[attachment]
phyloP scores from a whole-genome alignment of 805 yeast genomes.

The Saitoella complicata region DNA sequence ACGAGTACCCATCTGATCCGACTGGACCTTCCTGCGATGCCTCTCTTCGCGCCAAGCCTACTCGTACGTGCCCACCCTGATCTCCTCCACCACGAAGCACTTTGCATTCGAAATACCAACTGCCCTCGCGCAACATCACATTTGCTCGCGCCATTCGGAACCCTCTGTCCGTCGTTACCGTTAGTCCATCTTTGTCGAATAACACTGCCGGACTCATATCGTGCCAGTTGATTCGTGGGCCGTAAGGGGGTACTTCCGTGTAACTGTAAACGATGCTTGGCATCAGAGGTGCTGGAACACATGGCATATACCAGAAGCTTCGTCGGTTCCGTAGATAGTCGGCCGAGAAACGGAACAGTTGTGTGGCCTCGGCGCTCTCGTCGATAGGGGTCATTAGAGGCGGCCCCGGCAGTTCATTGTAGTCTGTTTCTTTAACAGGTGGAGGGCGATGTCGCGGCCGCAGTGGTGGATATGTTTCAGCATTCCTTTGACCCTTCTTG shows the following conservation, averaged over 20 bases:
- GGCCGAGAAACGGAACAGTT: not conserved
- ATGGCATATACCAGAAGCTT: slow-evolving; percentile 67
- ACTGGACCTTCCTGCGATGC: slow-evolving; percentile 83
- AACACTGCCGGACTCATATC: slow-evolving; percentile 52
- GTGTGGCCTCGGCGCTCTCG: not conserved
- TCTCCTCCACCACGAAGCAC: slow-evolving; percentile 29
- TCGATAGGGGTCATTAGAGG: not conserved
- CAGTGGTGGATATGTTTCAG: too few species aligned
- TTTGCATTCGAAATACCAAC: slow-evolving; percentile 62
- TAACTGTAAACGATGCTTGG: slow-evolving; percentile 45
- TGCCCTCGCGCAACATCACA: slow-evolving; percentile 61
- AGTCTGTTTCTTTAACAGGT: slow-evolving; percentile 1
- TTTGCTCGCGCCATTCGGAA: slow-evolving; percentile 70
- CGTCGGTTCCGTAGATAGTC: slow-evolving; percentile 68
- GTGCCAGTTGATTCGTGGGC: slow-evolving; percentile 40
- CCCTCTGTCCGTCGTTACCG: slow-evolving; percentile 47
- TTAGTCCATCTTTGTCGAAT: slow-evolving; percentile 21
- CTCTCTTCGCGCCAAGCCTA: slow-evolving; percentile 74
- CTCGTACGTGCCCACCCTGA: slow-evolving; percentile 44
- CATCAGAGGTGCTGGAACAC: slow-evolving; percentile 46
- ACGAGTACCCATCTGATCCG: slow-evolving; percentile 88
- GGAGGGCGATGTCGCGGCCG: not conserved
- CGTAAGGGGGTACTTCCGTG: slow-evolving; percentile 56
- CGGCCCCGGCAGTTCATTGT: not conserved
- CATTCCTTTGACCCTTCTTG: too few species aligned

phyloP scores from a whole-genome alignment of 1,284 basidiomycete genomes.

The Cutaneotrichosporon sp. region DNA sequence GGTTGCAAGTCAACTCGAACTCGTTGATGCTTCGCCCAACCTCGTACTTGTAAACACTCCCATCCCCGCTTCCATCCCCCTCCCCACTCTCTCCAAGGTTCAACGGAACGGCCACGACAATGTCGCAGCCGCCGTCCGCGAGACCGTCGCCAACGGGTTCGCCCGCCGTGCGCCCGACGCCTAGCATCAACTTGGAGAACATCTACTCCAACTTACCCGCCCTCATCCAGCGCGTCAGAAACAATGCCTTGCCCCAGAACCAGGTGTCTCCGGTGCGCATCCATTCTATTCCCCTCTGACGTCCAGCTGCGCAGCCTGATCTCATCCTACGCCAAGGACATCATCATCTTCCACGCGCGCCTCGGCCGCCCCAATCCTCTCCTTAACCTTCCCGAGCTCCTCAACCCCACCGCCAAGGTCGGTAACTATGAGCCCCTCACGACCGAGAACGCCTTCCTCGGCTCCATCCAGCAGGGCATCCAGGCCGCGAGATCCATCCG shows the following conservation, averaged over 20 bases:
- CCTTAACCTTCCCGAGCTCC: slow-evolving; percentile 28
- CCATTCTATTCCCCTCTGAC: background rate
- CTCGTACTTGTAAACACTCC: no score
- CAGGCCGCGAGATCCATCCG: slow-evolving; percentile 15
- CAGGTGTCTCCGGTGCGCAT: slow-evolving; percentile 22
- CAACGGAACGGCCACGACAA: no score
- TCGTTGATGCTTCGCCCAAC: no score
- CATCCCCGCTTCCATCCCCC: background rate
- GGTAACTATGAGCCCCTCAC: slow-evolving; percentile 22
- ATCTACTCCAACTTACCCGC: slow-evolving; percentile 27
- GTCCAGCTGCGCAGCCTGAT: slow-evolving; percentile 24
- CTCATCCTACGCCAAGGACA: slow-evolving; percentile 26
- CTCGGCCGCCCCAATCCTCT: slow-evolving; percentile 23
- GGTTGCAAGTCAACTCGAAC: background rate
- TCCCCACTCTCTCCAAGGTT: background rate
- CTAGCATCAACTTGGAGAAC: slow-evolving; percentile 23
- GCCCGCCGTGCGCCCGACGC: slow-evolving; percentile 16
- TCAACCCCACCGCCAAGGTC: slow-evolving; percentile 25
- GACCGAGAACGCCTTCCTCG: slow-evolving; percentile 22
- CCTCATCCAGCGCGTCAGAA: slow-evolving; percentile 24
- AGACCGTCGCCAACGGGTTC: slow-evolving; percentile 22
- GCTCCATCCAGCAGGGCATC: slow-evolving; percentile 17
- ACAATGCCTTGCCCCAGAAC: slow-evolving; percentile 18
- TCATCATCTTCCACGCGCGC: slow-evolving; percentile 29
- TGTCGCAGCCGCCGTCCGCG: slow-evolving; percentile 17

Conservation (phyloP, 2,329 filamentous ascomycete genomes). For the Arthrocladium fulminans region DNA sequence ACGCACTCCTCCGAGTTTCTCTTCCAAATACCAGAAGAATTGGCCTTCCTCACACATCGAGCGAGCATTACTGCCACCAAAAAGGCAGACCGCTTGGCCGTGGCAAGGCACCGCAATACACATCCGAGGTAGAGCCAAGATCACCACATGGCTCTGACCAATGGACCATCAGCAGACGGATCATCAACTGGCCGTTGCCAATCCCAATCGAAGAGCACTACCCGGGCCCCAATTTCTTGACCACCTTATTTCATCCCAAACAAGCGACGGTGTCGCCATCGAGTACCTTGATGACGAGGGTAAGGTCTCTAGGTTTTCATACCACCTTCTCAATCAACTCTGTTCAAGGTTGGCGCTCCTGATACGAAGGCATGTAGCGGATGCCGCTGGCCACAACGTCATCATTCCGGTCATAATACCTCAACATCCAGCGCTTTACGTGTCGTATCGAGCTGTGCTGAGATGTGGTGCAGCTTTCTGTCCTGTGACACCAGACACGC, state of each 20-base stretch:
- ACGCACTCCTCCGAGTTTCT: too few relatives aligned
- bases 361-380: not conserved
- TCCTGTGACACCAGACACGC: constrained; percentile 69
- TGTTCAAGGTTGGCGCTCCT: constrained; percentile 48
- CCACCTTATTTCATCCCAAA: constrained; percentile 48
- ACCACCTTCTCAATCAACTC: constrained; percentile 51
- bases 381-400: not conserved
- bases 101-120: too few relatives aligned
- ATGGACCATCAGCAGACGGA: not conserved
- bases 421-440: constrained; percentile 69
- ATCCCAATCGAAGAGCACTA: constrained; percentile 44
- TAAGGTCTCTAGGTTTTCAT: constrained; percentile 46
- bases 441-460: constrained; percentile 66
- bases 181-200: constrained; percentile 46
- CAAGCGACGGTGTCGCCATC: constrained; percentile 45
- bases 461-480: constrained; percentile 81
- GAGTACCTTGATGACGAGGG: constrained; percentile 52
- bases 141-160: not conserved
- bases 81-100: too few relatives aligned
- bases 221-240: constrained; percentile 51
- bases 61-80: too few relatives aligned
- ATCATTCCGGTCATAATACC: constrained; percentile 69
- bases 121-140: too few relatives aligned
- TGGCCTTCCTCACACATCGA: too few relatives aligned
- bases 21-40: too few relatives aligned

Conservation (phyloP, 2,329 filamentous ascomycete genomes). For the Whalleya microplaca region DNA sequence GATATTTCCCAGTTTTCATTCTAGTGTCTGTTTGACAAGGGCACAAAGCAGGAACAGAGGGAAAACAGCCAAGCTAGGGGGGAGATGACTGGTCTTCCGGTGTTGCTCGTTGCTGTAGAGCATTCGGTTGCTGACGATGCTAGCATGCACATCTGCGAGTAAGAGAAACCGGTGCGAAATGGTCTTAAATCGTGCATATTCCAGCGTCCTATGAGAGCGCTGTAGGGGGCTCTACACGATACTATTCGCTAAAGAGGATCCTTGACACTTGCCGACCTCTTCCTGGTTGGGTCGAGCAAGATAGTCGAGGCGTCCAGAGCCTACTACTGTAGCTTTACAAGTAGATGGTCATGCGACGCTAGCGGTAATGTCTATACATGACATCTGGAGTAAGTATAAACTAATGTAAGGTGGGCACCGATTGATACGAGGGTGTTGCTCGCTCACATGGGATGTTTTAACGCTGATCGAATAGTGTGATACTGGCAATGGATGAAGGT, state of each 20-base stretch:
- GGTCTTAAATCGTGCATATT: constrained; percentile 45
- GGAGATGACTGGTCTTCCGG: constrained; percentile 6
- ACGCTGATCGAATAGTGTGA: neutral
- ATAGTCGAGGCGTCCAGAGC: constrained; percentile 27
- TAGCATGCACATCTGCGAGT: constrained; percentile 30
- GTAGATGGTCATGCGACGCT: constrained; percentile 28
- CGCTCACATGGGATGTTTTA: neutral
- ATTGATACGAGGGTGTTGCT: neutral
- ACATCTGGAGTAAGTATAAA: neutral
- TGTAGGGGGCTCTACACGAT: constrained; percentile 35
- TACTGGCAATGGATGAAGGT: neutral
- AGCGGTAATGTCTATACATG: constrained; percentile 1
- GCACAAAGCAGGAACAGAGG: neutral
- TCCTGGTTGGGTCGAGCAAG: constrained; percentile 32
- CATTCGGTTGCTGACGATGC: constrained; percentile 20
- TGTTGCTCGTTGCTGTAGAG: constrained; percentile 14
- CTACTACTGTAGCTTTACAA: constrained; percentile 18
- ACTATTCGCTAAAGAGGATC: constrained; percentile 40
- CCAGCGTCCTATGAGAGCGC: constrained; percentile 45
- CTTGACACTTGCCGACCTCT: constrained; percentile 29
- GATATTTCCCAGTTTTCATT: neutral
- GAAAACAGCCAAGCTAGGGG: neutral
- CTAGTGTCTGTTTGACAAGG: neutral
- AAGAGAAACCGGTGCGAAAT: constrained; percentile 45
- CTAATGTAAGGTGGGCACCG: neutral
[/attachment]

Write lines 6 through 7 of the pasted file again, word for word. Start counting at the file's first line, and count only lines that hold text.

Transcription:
- AACACTGCCGGACTCATATC: slow-evolving; percentile 52
- GTGTGGCCTCGGCGCTCTCG: not conserved